An interesting commentary published in The Lancet March 12th by Benedict and Cedernaes discusses this issue.
Within an extraordinarily swift timeframe vaccines to control the COVID-19 pandemic have been developed using either an mRNA protein subunit or viral vector-based vaccine.
However, the efficacy of these vaccines varies considerably; For example, among 43,448 adults, the efficacy of the mRNA based COVID-19 vaccine produced by Pfizer ranged between 29.5 to 68.4% against symptomatic COVID-19 after the first dose and between 90.3 and 97.6% after the second dose.
By comparison, the corresponding efficacy of two standard doses of the AstraZeneca vaccine range between 41 and 75.2%.
Although data from phase 3 trials indicate the factors such as age and biological sex might not be as prominent in modulating the efficacy of certain COVID-19 vaccines, the role of sleep in this context is unclear.
As suggested by previous studies, sleep duration at the time of vaccination against viral infections can affect the immune response.
For instance. 10 days after vaccination against the seasonal influenza virus in 1996 to 1997, IgG antibody titres in individuals who were immunised after four consecutive nights of sleep restricted to four hours were less than half of those measured in individuals without such sleep deficits.
Similarly, shorter based sleep duration was associated with a lower secondary antibody response to hepatitis B vaccination.
Sleep is also thought to boost aspects of virus specific adaptive cellular immunity.
Compared to wakefulness, sleep in the night following vaccination against hepatitis A doubled the relative proportion of virus specific T healthy cells, which are known to play a prominent role in host protective immune responses.
Interestingly, in individuals who slept the night after the first vaccination, the increase in the fraction of interferon-γ positive immune cells at weeks 0 to 8 were significantly more pronounced than in those who had stayed awake on that night.
IFN-γ is known to directly inhibit viral replication and activates immune responses to eliminate viruses, this therefore protects the host against virus induced pathogenesis and lethality.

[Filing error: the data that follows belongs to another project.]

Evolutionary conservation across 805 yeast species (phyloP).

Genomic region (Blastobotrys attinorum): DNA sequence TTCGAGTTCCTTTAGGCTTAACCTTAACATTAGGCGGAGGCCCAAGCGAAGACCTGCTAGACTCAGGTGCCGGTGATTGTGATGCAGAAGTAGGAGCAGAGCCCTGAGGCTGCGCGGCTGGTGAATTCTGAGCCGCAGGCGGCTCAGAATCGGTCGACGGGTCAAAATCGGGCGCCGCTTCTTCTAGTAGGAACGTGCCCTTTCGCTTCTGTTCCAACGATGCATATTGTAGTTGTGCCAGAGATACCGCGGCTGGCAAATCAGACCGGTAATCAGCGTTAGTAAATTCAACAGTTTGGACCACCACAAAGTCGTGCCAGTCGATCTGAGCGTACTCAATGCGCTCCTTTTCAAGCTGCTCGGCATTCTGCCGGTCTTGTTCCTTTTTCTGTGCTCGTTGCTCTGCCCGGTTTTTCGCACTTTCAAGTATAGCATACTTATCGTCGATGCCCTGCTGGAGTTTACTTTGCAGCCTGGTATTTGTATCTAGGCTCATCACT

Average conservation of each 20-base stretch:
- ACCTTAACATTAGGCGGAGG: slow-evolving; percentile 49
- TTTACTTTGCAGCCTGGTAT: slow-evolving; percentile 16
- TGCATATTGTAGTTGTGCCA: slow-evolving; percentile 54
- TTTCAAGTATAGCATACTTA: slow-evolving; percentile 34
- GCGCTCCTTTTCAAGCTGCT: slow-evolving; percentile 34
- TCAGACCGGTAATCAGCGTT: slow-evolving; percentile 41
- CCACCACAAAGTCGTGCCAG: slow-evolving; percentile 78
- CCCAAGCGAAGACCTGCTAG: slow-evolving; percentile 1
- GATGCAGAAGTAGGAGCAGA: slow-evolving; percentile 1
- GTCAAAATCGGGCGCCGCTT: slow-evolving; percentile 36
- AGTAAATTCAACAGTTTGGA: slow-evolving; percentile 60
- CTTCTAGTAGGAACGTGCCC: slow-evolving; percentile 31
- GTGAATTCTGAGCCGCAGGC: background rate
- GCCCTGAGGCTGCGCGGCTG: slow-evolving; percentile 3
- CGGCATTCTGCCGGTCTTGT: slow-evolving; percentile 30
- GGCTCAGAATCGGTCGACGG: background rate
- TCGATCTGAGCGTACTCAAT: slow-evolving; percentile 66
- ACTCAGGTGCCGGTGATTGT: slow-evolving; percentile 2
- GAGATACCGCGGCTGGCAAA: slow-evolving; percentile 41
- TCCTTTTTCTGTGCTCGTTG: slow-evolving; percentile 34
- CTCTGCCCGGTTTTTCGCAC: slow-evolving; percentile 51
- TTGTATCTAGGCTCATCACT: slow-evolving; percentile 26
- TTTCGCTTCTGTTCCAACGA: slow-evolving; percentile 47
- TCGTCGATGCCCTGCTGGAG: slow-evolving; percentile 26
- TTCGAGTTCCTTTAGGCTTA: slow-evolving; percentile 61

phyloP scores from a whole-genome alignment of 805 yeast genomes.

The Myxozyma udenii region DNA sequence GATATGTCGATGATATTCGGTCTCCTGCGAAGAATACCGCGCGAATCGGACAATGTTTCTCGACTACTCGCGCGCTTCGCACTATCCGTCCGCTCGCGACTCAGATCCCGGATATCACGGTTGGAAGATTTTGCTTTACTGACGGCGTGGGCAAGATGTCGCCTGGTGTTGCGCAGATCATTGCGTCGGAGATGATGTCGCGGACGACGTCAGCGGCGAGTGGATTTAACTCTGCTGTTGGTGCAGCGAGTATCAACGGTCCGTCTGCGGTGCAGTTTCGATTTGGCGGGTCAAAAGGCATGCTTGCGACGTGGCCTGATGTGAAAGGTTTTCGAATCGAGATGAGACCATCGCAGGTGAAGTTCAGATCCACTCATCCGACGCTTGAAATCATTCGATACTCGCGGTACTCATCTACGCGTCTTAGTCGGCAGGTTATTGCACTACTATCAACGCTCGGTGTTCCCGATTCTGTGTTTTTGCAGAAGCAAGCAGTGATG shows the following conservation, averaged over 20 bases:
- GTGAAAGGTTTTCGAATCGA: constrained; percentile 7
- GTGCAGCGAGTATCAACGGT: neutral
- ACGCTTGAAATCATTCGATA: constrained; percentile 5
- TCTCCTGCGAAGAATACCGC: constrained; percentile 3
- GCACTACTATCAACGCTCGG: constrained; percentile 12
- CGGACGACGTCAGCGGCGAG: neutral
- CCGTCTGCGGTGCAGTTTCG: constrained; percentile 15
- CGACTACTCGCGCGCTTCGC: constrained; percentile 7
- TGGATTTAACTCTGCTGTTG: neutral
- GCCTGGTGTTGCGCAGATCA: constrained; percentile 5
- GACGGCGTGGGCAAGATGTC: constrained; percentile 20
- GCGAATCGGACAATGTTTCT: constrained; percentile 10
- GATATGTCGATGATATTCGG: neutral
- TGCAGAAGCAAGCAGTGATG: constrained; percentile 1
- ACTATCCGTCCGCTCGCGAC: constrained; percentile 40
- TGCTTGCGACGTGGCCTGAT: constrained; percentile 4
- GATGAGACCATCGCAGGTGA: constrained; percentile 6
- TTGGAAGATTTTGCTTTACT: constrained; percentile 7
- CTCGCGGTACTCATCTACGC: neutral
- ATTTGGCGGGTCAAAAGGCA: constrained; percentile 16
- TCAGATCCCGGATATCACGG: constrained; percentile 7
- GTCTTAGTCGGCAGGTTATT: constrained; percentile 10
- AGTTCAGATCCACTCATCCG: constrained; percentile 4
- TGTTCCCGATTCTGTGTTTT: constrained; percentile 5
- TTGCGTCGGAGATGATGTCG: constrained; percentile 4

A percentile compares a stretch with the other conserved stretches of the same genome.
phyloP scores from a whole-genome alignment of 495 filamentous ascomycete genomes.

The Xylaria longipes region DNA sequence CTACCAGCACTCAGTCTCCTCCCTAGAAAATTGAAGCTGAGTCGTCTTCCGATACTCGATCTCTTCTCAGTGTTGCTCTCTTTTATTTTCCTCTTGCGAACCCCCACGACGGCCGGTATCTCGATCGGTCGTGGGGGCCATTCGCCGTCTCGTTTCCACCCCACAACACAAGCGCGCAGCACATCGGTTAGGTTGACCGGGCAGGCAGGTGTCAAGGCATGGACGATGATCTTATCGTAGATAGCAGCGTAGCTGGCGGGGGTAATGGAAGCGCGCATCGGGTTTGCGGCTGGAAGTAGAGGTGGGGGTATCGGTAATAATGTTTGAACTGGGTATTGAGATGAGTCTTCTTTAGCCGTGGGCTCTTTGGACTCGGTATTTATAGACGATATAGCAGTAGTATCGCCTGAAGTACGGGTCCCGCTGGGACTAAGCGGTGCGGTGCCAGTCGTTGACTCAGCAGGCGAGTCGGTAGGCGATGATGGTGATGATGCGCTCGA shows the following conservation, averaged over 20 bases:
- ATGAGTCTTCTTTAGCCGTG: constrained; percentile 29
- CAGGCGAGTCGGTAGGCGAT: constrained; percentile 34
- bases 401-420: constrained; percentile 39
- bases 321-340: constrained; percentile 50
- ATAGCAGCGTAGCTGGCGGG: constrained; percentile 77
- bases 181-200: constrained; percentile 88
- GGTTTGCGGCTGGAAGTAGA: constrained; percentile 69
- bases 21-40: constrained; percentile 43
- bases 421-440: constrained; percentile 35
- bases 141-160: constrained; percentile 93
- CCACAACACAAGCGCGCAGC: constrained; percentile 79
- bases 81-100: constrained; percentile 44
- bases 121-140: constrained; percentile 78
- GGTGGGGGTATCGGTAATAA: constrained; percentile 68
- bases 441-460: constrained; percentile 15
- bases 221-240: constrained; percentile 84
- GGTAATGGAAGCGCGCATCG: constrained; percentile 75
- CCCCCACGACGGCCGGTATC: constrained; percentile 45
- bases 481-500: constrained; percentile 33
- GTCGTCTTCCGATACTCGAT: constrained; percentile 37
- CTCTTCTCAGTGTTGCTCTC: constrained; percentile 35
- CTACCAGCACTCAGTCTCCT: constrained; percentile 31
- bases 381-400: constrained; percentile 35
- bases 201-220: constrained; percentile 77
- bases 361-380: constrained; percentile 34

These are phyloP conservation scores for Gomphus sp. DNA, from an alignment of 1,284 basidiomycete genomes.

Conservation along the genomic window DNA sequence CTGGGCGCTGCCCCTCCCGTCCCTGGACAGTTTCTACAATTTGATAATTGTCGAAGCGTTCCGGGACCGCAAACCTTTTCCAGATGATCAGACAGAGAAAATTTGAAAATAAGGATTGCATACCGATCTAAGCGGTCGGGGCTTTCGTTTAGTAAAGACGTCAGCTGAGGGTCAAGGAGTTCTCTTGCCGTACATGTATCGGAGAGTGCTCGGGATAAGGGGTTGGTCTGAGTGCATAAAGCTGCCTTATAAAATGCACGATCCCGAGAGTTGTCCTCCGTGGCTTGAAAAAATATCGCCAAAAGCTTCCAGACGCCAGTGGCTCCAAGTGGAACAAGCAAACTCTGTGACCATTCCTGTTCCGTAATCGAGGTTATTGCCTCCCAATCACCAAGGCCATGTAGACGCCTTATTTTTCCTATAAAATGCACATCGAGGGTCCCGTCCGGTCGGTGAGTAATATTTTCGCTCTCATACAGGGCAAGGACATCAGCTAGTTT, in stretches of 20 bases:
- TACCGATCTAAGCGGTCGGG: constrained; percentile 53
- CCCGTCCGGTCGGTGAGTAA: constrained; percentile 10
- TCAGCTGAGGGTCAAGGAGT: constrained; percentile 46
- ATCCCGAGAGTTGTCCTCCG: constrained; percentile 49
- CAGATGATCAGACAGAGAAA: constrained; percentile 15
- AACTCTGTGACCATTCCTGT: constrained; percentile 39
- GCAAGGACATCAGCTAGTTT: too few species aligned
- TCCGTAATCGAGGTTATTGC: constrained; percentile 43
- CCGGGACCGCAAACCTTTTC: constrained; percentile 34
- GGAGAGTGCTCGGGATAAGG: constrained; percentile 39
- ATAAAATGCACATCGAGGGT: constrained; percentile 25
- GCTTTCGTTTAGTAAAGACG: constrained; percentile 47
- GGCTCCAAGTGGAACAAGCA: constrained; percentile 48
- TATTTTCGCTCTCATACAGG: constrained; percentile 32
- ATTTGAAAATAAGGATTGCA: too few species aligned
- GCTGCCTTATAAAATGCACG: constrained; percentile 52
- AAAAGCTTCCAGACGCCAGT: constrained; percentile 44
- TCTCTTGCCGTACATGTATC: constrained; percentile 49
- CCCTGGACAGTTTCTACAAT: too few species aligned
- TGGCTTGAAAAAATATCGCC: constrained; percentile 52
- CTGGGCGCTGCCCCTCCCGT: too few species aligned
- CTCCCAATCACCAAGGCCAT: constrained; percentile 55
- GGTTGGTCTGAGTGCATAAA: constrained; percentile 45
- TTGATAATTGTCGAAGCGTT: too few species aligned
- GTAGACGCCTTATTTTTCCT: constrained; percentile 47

Further evidence was found that a lack of sleep in the night after vaccination against the 2009 H1N1 influenza virus was found to reduce the early phase production of H1N1 specific antibodies in men but not women.
It is thought that nocturnal sleep has been shown to promote a cytokine milieu supporting adaptive cellular immune responses. This encourages an increased activity with the pro inflammatory cytokine interleukin 12 with a decreased activity of the anti-inflammatory cytokine interleukin 10.
This data suggests that extending sleep duration at the time of vaccination can boost host immune responses. However, there is no evidence indicating that sleep quality and moderate to severe obstructive sleep apnoea are related to antibody responses to vaccination against viruses.
Whether reduced antibody production due to sleep loss can impact vaccine efficacy remains largely undetermined.
One study investigating the impact of acute sleep loss in the night following vaccination against hepatitis A in healthy young adults showed a small sub sample of individuals failed to reach the clinically significant antibody level at week 20. This was the threshold for an additional vaccination.
Clearly, for most healthy people, sleep loss in the night after vaccination might be a minor concern with respect to vaccines’ efficacy.
However, amongst those whose immune systems ability to fight infectious disease is compromised or absent extending sleep duration during the night after the vaccination might help ensure an adequate response to vaccines and potentially contribute to reducing the incidence of severe disease.
With the emergence of new variants, the difference in antibody levels due to differences in sleep duration in the night after vaccination might become more clinically relevant.
Encouragingly, for some individuals, sleep duration appears to have increased during the COVID-19 pandemic as a result of greater work flexibility and this has enabled improved daily activities with individuals sleep wake preferences.
The immune system is known to exhibit marked circadian rhythmicity, and the timing of vaccination might also affect the immune response to COVID-19 vaccines.
One study found that administering hepatitis A and influenza vaccine in the morning instead of the afternoon resulted in an almost twofold higher antibody titre at four weeks later, but this effect was only seen in men.
The authors suggest that it is possible that administering COVID-19 vaccines in the morning might result in higher antibody titres.
However, several uncertainties remain.
How does one determine the appropriate time for vaccination in nightshift workers? This group often has chronic circadian disruption and exhibits a markedly greater risk of COVID-19 diagnosis.
This is clearly an area which needs more research but if possible, it is probable that one should try and have vaccination in the morning rather than in the afternoon and have a good night’s sleep following.
The London general practice commends the government on achieving a remarkable vaccination rollout and looks forward to the whole of the world’s population being immunised against COVID-19.
Dr Paul Ettlinger
BM, DRCOG, FRCGP, FRIPH, DOccMed